In the United States, news has emerged of the growing industry of “assisted suicide by Skype”, with many patients being assessed online by doctors who have never met them or examined them in person. This practice has accelerated in the time that Coronavirus restrictions have been in place.
Assisted suicide by Skype is able to occur because US laws don’t require a physician or other health care provider to be present at a person’s death. In Oregon in 2018, only 38% of people who took their own lives under the assisted suicide laws had a doctor or other health care provider present at time of death.
One doctor based in Washington has stated that she sees 90% of her patients online, and she doesn’t see any problem with doing so:
“I can get a great deal of information for how close a patient is to death from a Skype visit. I don’t feel badly at all that I don’t have a stethoscope on their chest.”
A pro-euthanasia article in the Conversation goes on to outline the process for online consultations:
“After the initial visit, whether in person or online, aid-in-dying physicians carefully collate their prognosis with the patient’s prior medical records and lab tests. Some also consult the patient’s primary physician.”
The article is very revealing however about what is happening in practice, even as it attempts to put a positive spin on the situation. As commentator Wesley J Smith points out, only ‘some’ physicians also consult the person’s primary physician:
“That also means some don’t. And that means some people are assisted in suicide by doctors they have never met in the flesh and who have never examined them.”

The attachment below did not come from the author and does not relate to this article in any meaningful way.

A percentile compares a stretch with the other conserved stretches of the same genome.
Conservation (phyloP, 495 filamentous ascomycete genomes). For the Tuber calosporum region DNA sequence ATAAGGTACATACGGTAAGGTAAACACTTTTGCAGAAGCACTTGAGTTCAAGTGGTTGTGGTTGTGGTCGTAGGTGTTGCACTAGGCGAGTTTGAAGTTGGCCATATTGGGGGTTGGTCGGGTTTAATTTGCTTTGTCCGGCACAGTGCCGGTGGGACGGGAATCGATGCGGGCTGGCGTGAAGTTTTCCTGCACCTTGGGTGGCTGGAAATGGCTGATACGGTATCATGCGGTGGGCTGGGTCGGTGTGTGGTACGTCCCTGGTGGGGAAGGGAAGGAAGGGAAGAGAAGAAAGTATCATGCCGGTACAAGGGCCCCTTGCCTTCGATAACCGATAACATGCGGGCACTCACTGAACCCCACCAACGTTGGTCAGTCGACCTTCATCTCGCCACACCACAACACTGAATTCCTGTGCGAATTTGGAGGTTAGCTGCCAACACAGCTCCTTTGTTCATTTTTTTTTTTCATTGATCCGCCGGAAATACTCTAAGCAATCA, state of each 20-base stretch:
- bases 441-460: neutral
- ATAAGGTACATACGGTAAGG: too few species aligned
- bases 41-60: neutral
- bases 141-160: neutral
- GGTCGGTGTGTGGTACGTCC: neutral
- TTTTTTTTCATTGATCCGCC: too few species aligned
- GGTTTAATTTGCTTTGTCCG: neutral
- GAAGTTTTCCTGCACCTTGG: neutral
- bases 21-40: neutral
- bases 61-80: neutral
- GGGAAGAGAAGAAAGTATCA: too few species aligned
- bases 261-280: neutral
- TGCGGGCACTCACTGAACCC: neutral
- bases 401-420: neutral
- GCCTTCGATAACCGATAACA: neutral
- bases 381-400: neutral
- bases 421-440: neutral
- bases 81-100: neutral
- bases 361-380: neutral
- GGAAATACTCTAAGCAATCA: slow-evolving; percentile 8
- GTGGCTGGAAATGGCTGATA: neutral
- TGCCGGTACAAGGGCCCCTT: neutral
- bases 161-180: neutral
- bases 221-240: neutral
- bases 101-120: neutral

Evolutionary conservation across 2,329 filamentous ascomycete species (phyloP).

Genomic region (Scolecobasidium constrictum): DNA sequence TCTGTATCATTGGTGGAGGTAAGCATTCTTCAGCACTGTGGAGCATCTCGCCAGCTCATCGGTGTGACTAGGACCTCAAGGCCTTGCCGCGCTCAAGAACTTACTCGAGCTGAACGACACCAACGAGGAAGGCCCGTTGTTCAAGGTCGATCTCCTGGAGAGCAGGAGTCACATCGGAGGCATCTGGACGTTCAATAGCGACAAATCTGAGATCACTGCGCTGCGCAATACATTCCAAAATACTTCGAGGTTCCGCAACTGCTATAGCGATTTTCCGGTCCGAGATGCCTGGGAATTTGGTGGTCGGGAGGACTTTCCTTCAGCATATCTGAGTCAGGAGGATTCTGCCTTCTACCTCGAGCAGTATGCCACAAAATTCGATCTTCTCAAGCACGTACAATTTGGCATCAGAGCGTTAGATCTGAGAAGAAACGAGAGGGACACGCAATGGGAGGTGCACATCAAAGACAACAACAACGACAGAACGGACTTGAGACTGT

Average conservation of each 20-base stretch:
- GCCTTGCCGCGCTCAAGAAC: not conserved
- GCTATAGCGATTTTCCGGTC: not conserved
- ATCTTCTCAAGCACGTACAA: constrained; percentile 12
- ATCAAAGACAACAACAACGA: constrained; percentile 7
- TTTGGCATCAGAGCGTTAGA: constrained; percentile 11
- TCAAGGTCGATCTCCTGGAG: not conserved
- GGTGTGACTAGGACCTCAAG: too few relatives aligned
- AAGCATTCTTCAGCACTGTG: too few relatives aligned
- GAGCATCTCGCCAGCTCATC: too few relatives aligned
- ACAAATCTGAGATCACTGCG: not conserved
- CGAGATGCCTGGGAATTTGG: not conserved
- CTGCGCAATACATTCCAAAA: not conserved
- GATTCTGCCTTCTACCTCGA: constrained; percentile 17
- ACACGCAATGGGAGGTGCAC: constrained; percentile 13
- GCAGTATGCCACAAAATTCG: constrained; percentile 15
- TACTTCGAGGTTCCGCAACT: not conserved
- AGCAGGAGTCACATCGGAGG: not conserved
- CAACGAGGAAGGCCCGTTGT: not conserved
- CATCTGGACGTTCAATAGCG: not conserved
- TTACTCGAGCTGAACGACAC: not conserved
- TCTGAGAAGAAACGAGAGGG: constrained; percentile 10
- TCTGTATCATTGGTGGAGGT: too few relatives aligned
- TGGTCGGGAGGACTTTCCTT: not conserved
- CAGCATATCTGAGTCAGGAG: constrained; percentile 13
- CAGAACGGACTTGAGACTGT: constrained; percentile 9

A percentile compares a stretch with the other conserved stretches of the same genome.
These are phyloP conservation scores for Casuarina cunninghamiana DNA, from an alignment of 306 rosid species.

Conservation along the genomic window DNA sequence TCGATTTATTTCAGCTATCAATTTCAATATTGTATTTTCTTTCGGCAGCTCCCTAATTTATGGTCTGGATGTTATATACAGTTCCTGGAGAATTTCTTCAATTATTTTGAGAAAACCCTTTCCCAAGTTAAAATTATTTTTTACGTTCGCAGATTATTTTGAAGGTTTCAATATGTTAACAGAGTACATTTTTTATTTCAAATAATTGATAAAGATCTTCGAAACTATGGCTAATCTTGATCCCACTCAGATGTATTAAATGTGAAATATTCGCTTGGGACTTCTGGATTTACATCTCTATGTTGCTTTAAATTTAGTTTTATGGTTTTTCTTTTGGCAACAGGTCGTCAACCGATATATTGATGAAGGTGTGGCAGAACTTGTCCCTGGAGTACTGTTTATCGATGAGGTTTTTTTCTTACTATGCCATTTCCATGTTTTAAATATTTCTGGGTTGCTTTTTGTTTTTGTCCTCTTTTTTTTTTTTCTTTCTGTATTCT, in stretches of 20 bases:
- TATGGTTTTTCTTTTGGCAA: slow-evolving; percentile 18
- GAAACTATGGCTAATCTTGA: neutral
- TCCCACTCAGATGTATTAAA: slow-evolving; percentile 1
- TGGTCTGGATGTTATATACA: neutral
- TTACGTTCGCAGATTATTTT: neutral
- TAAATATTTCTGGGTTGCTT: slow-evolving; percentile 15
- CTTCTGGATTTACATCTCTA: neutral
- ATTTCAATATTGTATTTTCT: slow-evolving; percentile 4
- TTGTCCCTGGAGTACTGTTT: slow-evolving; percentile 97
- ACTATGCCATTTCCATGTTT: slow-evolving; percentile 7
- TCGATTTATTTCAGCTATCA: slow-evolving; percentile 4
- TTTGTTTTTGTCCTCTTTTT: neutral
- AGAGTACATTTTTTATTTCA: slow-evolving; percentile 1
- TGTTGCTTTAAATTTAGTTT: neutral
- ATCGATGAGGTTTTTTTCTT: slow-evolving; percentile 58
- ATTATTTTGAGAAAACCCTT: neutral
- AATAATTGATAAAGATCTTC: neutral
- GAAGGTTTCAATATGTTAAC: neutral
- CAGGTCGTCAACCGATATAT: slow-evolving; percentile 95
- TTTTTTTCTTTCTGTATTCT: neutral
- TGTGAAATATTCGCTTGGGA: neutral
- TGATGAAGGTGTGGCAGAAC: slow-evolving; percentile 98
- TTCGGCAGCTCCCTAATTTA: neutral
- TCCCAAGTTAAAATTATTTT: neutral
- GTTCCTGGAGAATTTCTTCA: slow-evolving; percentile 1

As Smith comments:
“This is a breach of all the assuring promises that were made when assisted suicide was legalised. But those promises were never meant to be kept. Only to give false assurance.”
“It is amazing to me how legalising assisted suicide transforms people’s thinking. Making people dead quickly becomes the overriding imperative and suicide prevention for the seriously ill goes into total eclipse. The easier it is to get people dead, the better.”
The risks in assessing people for assisted suicide remotely are very real. In Australia, euthanasia and assisted suicide by telehealth is prohibited by Commonwealth Criminal Law. This legal prohibition recognises the inherent risks in counselling a person to suicide over the phone or via the internet.
Despite this legal prohibition, the West Australian euthanasia and assisted suicide law, and the Tasmanian bill each provide for doctors to consult via some audiovisual communication method rather than seeing a patient in person.
Jurisdictions that allow such practices are putting vulnerable terminally ill patients at grave risk of wrongful death. They should be reviewing their laws immediately to stop further exploitation of the vulnerable in their communities.
If you are troubled by suicidal thoughts or need help in any way, contact Lifeline on 13 11 14 or Beyond Blue on 1300 22 4636.